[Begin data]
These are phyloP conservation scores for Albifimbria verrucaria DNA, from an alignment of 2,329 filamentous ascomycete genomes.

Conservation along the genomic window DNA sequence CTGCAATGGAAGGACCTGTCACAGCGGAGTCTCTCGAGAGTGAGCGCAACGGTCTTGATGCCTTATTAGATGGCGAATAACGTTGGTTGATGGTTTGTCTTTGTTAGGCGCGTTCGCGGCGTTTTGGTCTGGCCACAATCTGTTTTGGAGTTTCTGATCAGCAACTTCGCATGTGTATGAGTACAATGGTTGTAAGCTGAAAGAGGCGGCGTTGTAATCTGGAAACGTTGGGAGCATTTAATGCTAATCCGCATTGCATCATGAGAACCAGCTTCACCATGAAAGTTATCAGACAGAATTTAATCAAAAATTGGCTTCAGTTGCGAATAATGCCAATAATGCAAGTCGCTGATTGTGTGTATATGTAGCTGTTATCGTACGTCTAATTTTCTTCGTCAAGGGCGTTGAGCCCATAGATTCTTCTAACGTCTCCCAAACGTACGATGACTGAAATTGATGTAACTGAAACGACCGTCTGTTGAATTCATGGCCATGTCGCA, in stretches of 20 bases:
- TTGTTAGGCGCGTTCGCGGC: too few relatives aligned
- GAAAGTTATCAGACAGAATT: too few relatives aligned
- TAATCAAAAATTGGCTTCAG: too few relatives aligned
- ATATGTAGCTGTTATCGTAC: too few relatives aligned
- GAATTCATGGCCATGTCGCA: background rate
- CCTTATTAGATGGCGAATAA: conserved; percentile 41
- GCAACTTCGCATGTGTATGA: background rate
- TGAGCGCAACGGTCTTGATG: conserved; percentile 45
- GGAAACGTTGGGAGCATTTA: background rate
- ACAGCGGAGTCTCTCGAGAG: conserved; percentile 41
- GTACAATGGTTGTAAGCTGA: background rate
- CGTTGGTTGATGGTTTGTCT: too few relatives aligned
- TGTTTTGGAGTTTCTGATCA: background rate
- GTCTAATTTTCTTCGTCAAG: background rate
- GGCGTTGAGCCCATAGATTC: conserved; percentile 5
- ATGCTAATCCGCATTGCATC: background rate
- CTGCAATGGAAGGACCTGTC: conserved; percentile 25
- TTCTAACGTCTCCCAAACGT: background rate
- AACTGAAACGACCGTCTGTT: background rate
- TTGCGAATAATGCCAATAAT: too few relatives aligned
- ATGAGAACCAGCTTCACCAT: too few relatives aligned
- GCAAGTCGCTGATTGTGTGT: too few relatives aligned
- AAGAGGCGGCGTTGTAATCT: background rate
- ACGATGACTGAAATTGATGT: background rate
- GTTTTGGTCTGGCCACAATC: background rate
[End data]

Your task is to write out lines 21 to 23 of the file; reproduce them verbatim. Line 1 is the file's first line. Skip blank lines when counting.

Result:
- AACTGAAACGACCGTCTGTT: background rate
- TTGCGAATAATGCCAATAAT: too few relatives aligned
- ATGAGAACCAGCTTCACCAT: too few relatives aligned